Mayor Gayle said CAG is a group of representatives from the county and all the local cities, the two school districts (Valdosta and Lowndes County), VSU, Wiregrass Tech, the Industrial Authority, the Chamber, and he may have said others. It’s an attempt at better local cooperation, specifically about issues that cross all the various local governmental and non-governmental groups. So far they’ve had two meetings, Continue reading

How to make a rural economy desirable: beyond retirees

Basing a local economy on attracting retirees may not work so well anymore. Fortunately, there are plenty of things we can do here to provide jobs for our graduates and to attract non-retirees.

Jim Galloway wrote for the AJC Saturday, Rural areas a less populated place as Baby Boomers shy away,

This week, the U.S. Census Bureau issued 2012 population estimates showing that, for the first time ever, the rural population of America has suffered a measureable drop.

“First time ever”? I guess Galloway has never heard of Continue reading

Plant the seeds for viable water future

This AJC op-ed is about coastal wetlands, but much of it applies to wetlands such as cypress swamps and streams in Lowndes County and the rest of central south Georgia, especially since our state water plan for the Suwannee-Satilla Region points us at County-Level Population Projections from the Governor’s Office of Planning and Budget that project 45% growth in Lowndes County population in 20 years to 156,650 people by 2030, which means near doubling in 30 years to 2050. -jsq

David Kyler wrote for the AJC 29 December 2006, “Plant the seeds for viable coastal future”,

Recent population projections for the Georgia coast issued by 2010-2030 Change in Population of Georgia Counties Georgia Tech say nothing new. We’re growing at almost 20 percent a decade, meaning a near doubling every 35 years.

The Center for a Sustainable Coast projected a population of about 1 million by 2030 for the 11 counties in the coastal region as defined by the Department of Natural Resources, somewhat higher than the 844,000 predicted by Georgia Tech. This compares with a population of 538,469 reported in the 2000 Census report.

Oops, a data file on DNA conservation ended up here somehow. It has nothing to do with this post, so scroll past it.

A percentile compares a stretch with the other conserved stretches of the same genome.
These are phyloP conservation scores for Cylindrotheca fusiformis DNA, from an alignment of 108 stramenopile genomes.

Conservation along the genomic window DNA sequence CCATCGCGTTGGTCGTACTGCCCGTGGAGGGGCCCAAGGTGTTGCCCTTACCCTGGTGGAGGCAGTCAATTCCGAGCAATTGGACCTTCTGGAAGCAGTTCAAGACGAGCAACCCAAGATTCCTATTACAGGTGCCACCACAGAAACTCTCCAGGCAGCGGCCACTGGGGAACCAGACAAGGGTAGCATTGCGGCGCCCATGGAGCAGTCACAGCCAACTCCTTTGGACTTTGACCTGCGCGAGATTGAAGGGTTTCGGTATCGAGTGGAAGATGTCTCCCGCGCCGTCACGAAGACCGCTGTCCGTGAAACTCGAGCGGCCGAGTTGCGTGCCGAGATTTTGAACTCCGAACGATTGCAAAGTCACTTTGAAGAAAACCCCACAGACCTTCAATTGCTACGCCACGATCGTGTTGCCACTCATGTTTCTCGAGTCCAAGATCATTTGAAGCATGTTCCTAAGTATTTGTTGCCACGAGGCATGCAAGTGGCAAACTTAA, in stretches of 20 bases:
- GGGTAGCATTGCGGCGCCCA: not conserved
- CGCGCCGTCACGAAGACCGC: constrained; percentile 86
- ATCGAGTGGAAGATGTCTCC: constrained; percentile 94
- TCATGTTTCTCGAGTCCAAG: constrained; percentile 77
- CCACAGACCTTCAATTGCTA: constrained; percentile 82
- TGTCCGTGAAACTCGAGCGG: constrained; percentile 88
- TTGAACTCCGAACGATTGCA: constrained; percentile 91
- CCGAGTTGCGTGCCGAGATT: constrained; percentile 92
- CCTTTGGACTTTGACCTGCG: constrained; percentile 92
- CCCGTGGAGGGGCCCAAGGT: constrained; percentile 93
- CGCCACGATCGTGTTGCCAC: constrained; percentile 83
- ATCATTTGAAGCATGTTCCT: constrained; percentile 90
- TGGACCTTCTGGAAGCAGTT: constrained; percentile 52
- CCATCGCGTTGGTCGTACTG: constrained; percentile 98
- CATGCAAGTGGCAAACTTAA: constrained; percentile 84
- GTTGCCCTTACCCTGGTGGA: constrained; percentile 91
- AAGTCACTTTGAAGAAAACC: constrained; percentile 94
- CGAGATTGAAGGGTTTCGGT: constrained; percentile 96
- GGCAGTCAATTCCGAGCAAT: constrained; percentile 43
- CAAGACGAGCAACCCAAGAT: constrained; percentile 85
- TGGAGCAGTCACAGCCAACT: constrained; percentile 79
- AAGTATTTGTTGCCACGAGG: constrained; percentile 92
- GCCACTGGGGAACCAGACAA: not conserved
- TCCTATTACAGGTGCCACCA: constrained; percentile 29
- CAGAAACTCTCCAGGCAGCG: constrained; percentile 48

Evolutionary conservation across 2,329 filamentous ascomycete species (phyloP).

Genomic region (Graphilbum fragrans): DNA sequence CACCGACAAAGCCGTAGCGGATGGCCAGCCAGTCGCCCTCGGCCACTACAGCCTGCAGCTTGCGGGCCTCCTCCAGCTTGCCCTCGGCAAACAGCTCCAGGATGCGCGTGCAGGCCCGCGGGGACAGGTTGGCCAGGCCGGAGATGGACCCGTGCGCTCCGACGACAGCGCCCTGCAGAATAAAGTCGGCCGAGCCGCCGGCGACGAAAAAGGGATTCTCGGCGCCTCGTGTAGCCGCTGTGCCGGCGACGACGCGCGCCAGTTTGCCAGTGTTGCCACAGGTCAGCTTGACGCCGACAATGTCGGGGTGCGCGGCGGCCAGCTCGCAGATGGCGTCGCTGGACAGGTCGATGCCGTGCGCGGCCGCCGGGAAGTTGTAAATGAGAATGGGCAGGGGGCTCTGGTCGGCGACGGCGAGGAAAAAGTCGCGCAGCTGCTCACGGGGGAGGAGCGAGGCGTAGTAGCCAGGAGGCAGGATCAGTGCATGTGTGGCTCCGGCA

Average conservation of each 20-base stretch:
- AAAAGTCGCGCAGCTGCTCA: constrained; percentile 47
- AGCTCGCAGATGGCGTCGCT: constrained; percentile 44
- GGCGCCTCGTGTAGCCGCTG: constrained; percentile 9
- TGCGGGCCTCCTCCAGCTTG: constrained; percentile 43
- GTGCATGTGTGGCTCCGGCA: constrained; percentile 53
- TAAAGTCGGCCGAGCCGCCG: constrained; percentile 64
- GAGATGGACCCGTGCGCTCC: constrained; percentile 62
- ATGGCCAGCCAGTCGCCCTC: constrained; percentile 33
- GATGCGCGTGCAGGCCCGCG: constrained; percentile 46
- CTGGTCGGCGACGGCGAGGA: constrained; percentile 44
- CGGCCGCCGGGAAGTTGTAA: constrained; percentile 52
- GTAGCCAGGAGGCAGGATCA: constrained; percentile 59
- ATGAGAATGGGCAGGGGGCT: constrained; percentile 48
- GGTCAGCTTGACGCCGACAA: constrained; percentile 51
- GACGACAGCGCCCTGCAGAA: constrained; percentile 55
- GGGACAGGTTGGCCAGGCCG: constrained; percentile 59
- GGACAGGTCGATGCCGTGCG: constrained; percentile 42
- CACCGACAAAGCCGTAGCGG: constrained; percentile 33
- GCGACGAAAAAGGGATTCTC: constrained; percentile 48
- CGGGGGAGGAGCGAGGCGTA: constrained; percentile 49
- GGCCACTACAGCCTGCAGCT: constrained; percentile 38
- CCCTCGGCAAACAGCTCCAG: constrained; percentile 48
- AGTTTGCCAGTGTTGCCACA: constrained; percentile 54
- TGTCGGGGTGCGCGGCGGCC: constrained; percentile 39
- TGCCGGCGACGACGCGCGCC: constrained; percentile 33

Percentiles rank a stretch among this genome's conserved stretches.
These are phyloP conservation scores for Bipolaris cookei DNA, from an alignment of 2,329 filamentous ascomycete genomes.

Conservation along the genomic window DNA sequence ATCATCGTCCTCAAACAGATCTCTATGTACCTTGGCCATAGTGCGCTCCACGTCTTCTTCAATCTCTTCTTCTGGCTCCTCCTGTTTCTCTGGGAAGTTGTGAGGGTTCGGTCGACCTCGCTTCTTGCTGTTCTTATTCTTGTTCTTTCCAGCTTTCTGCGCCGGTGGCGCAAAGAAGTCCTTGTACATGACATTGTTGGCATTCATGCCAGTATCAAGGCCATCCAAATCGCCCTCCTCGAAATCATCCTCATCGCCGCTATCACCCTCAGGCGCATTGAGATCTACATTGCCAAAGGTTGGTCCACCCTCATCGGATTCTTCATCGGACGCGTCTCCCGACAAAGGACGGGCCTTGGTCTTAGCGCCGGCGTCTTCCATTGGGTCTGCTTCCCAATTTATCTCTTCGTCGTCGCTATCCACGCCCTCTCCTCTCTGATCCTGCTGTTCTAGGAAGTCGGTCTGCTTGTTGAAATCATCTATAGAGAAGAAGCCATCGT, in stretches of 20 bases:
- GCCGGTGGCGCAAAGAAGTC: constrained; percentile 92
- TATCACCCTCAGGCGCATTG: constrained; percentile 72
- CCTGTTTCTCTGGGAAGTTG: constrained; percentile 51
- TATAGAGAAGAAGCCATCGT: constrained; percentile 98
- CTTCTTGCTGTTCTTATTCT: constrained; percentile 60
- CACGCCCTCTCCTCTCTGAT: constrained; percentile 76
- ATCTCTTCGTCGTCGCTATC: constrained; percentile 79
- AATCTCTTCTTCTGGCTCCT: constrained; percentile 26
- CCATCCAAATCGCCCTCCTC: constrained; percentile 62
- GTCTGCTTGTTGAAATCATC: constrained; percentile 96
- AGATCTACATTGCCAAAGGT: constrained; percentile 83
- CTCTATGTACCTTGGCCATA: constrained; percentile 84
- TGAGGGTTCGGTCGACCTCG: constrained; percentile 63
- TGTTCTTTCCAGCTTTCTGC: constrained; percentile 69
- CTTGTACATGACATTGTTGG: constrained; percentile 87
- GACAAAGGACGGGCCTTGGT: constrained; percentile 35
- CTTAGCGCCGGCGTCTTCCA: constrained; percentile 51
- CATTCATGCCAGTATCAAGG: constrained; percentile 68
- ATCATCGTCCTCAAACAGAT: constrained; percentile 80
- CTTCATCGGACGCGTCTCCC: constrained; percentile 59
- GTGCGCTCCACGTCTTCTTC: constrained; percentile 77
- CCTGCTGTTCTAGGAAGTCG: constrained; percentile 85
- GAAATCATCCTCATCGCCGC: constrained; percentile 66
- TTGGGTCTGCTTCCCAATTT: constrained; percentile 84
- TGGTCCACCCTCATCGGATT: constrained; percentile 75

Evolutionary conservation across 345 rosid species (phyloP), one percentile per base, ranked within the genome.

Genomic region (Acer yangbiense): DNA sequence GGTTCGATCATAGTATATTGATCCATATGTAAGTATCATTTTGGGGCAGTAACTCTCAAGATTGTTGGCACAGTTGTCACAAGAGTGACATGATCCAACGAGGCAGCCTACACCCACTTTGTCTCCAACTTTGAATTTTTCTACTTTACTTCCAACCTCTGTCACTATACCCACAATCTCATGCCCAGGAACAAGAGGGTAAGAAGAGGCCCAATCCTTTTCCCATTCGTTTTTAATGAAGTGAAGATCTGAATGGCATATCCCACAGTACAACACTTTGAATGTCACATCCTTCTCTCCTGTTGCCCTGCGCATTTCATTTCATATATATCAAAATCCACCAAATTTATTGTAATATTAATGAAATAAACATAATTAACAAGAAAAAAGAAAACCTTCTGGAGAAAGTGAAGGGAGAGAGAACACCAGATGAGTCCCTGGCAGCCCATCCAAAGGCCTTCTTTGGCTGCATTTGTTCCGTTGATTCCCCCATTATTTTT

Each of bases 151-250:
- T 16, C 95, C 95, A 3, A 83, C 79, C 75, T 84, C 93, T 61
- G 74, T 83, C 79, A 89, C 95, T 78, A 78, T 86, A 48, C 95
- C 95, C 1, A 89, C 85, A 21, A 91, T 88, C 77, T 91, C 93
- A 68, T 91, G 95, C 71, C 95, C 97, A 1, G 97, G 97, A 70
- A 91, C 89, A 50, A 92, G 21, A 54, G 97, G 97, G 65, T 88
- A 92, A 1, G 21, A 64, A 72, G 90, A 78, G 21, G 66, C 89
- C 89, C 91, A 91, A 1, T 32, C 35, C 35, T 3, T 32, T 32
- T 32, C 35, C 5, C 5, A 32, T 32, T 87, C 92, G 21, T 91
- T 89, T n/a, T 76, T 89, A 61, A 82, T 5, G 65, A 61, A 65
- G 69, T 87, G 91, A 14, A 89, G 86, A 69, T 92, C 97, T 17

But the accuracy of projections is not the point. Increased population will result in more land clearing and environmental disturbance than in the past—there will be larger homes, bigger lots and fewer people per household.

National studies show up to twice as much land is

Continue reading

Valdosta rank in Georgia cities

Increased population is using increasing resources Recently I saw someone speculating online that Valdosta’s rank among Georgia cities was rising because its population is growing. And its population is indeed growing, as you can see in the graph on the right or the Census Bureau data in the table below right. (Compare to similar information for Lowndes County.) But not as fast as some other Georgia cities, so Valdosta’s rank is not increasing. In fact, the opposite: Valdosta has been dropping in rank.

Census Pop.
1860 166
1870 1,199 622.3%
1880 1,515 26.4%
1890 2,854 88.4%
1900 5,613 96.7%
1910 7,656 36.4%
1920 10,783 40.8%
1930 13,482 25.0%
1940 15,595 15.7%
1950 20,046 28.5%
1960 30,652 52.9%
1970 32,303 5.4%
1980 37,671 16.6%
1990 40,135 6.5%
2000 43,724 8.9%
2010 54,518 24.7%

Here are city ranks for the censuses from 1980 to 2000:

1980 7 Atlanta, Columbus, Savannah, Macon, Albany, Warner Robins, VLD.
1990 11 passed by Augusta, Athens, Roswell, Marietta
(Augusta and Athens cheated by consolidating with their counties.)
2000 14 passed by Sandy Springs, Johns Creek, and Alpharetta
2010 14 Sandy Springs passed Macon and Marietta dropped two,
but Valdosta remained #14

So actually Valdosta has been decreasing in Georgia city rank over time, because cities in the Atlanta metro area have been growing faster.

Now I don’t consider that a bad thing: population growth isn’t the same thing as economic growth, and economic growth isn’t the same thing as prosperity or well-being. But it’s an interesting bit of history.

1 Atlanta Atlanta Atlanta Atlanta
2 Columbus Augusta Augusta Augusta
3 Savannah Columbus Columbus Columbus
4 Macon Savannah Savannah Savannah
5 Albany Macon Athens Athens
6 Warner Robins Athens Macon Sandy Springs
7 Valdosta Albany Sandy Springs Macon
8 Roswell Roswell Roswell
9 Marietta Albany Albany
10 Warner Robins Johns Creek Johns Creek
11 Valdosta Marietta Warner Robins
12 Warner Robins Alpharetta
13 Alpharetta Marietta
14 Valdosta Valdosta


Mickey Tillman recognized @ LCC 2012-06-26

As an unscheduled item at the 26 June 2012 Regular Session, Lowndes County Chairman Ashley Paulk and County Manager Joe Pritchard recognized the many years of service of Mickey Tillman. Here's an excerpt from what Joe Pritchard said:

Mickey was hired in 1975. Lowndes County was referred to as the Commission of Roads and Revenue. and the county had a population of approximately 60,000 people and was served by 150 employees. Today of course Lowndes County serves nearly 110,000 citizens with an employee base of 575. Mickey has been a part of this historical growth and he has been instrumental in the early development of several key services that continue to meet the needs of the citizens today.

Then the Commissioners posed for photographs with Mickey Tillman.

Here's the video:

Mickey Tillman recognized
Regular Session, Lowndes County Commission (LCC),
Video by Gretchen Quarterman for Lowndes Area Knowledge Exchange (LAKE), Valdosta, Lowndes County, Georgia, 26 June 2012.